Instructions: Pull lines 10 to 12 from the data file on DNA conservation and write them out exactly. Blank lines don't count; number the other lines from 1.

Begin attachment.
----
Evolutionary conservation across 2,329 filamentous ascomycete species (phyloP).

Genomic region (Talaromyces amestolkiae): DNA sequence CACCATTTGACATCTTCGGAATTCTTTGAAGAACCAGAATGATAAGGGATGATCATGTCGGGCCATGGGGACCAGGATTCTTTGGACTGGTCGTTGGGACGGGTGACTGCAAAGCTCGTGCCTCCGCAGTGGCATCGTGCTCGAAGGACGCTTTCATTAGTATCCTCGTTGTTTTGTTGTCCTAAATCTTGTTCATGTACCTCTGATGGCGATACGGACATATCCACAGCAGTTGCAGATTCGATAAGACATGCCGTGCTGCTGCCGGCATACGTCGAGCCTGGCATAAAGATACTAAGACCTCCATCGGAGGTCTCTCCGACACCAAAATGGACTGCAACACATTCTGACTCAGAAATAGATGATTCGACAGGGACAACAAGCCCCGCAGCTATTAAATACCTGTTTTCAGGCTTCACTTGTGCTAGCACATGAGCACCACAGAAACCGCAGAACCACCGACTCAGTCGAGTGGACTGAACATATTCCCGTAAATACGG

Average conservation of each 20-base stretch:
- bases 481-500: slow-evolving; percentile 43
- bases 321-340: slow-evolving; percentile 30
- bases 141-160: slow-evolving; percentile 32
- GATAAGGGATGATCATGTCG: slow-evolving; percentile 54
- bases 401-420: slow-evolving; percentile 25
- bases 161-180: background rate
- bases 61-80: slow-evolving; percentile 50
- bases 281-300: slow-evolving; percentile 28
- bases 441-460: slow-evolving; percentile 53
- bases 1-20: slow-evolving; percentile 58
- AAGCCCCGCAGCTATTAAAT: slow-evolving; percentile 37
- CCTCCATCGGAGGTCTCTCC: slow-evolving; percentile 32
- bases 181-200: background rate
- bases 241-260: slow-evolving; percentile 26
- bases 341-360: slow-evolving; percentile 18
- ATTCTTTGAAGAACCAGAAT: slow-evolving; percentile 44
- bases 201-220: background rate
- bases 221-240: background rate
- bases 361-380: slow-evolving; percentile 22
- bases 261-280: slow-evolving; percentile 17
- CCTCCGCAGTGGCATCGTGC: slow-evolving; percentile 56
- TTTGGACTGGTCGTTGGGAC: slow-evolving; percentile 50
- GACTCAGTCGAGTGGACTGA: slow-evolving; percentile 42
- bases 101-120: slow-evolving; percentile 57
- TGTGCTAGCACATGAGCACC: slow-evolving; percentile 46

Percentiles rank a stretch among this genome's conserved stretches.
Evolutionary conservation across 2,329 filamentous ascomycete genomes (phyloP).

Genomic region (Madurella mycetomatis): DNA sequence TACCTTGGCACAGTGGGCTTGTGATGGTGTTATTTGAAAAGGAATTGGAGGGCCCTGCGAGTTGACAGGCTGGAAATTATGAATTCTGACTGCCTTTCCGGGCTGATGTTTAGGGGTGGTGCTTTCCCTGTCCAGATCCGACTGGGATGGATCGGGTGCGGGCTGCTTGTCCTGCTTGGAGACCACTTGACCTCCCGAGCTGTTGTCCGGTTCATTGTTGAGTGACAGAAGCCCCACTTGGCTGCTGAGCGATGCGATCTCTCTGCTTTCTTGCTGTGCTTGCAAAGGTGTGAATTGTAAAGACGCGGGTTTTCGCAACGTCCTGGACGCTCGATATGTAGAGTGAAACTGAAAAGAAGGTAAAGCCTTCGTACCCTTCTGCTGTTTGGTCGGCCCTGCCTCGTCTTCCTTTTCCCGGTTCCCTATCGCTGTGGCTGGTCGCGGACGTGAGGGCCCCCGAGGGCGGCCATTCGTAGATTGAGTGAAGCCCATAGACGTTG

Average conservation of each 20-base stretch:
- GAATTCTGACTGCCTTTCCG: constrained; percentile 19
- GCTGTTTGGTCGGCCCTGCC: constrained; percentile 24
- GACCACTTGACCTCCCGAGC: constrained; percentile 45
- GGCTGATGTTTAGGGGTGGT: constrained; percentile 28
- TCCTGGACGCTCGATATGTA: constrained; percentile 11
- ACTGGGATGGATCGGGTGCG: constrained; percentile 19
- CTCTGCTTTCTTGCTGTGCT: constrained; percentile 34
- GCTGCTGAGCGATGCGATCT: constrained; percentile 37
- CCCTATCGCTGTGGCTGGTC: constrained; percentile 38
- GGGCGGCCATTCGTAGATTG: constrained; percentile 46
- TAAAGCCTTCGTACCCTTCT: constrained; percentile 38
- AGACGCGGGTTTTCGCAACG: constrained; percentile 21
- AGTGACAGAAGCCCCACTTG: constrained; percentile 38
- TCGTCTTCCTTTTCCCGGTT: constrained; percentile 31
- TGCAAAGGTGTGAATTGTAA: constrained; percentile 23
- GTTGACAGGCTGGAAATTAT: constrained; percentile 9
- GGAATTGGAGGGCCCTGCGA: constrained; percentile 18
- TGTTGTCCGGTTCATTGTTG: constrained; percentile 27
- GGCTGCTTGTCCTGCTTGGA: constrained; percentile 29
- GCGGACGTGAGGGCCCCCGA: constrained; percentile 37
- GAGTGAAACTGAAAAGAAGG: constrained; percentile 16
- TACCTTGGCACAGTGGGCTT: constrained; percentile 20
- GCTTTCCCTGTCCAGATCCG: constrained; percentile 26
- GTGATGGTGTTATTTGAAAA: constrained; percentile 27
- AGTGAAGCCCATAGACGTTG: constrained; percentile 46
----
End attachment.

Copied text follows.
- bases 61-80: slow-evolving; percentile 50
- bases 281-300: slow-evolving; percentile 28
- bases 441-460: slow-evolving; percentile 53